78% of states are seeing a drop in health insurance premiums through the health insurance marketplace. Last year there was an over estimation on how much healthcare would cost, and next year we will see it balance out.
There are new plans on the marketplace; they are short-term and limited duration insurance plans. While the idea of cheaper health insurance is appealing, the cost-benefit may not be worth it.
These plans allow health insurance companies to not cover many things, including preexisting conditions or medications. Many wont cover anything until the deductable is met.
These plans, while cheaper, could end up costing you a lot more. Give us a call to see if they're the right plan for you.
Between 2010 and 2017 there were 2,149 data breaches from healthcare organizations, with an uptick since 2015. 110.4 million patient records may have been compromised.
These breaches often involve unsecured computer networks, desktop computers, laptops, electronic health records, and email.
When working with a doctor, ask them if your information is protected and what steps they're taking to be HIPPA compliant in the digital age.
Walmart has one of the nation's leading pharmacies. However, their competitor, CVS, purchased Aetna which is one of the largest health insurance companies.
To stay relevent, Walmart is looking into expanding their services to include full fledged doctor's offices. They are also looking into offering nutrition, weight counseling, and chronic pain management.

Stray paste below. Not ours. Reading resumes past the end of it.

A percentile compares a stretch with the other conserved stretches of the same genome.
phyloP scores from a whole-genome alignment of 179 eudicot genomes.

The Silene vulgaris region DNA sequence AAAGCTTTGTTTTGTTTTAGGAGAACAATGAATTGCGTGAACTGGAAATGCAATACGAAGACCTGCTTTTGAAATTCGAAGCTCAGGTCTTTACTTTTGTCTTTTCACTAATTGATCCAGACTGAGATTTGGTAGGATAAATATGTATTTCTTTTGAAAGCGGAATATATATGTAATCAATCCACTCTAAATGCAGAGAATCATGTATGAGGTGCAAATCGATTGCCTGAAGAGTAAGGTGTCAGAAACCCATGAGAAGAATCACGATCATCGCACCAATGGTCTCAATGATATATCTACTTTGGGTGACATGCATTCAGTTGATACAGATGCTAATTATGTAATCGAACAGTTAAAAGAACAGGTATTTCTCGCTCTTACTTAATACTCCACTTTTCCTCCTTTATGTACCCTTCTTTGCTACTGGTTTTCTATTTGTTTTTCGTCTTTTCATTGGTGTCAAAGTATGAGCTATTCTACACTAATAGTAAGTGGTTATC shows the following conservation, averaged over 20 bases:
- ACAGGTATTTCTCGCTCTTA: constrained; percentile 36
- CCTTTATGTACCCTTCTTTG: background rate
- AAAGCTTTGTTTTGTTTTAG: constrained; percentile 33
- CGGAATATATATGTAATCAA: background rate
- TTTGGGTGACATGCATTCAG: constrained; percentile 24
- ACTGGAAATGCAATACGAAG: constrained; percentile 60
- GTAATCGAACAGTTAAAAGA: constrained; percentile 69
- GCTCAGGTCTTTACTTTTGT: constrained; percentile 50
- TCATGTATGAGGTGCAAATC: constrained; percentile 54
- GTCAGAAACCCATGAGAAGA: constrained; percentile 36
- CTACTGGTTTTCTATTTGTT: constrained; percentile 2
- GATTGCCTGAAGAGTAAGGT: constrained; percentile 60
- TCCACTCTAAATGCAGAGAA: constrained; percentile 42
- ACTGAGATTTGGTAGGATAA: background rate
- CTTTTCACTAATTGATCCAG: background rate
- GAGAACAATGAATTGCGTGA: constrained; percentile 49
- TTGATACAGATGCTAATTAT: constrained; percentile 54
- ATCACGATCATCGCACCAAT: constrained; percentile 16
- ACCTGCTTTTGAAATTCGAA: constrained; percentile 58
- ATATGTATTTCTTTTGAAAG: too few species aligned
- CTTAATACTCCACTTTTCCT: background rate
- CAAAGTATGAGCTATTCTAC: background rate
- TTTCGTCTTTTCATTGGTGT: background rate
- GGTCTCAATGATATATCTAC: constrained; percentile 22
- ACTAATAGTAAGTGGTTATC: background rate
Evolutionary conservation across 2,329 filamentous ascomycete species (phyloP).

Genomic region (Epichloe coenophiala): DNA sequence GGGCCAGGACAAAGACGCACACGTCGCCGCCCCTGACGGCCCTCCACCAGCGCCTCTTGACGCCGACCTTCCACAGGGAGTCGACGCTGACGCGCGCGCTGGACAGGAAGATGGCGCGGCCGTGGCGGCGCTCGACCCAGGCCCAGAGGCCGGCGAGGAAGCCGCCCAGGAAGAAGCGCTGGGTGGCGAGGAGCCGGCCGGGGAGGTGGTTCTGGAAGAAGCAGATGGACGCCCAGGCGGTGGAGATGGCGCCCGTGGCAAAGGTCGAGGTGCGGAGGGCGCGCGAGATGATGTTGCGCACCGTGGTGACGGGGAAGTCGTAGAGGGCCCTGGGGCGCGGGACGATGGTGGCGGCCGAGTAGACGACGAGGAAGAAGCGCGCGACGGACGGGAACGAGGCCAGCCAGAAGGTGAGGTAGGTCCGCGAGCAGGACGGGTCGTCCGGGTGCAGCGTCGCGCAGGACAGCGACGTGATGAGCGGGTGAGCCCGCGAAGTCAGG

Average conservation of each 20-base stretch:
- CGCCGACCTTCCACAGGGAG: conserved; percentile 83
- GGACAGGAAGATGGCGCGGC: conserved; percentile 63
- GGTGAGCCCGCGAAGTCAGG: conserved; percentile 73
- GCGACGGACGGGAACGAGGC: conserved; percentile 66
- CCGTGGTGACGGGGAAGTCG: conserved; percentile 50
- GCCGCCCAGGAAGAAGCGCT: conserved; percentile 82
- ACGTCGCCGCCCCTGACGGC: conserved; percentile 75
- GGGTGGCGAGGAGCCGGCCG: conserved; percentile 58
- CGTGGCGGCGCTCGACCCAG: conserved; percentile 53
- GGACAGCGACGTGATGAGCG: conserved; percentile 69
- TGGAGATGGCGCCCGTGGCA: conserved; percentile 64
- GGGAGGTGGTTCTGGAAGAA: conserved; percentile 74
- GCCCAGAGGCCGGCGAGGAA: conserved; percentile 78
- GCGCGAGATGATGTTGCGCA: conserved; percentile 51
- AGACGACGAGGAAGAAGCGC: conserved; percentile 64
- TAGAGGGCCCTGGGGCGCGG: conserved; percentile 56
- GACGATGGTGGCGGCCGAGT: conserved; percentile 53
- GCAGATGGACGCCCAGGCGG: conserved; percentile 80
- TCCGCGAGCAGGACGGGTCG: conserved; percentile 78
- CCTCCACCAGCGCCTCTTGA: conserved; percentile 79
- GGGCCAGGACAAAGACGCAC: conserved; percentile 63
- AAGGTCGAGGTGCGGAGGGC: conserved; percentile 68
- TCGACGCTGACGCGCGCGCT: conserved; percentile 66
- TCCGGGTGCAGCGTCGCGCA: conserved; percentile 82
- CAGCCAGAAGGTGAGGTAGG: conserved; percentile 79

To do this, Walmart is considering purchasing Humana.
What will this mean for family doctors? Will Walmart soon be the largest healthcare provider in the US? Stay tuned here as this big story unfolds.
Last month the Trump administration announced that "short-term health plans". These healthcare plans are non-ACA compliant healthcare plans, meaning they are not required to cover prescriptions, maternity care, mental health, or preexisting conditions.
The Trump administration has said the market is going wild over these plans, but in reality health insurance companies have been slow to act.
Meanwhile, 279 healthcare advocacy groups formally concerns about this policy and opposed it. These groups include American Psychiatric Association, AIDs United, American Lung Association, the American Heart Association, the Cystic Fibrosis Foundation, the March of Dimes, the National Multiple Sclerosis Society, Susan G. Komen, AARP, and the advocacy arm of the American Cancer Society.
A lawsuit has been filed by the National Alliance on Mental Illness chief executive Mary Giliberti, who says “This rule change rolls back the clock on Congress’ bipartisan efforts to ensure patient protections and fair insurance coverage of mental illness — and will start a downward spiral that leaves people with mental health conditions right back to where we were, excluded from life-saving healthcare”.
Many other patient advocacy groups have joined NAMI in this lawsuit, including Association for Community Affiliated Plans, Mental Health America, the American Psychiatric Association, AIDS United, the National Partnership for Women and Families, and Little Lobbyists (an advocacy group that represents families of children with serious illnesses).
Will these "short-term health plans" become popular enough to kill the ACA? Will the government listen to what nearly every advocacy group is saying what is best for American citizens? Check back at Idaho Insurance Agency to see!
Legal opioids, such as OxyCotin, are fairly easy to get from a doctor. Many doctors will keep refilling these prescriptions indefinitely. The problem? These drugs are highly addictive and very dangerous.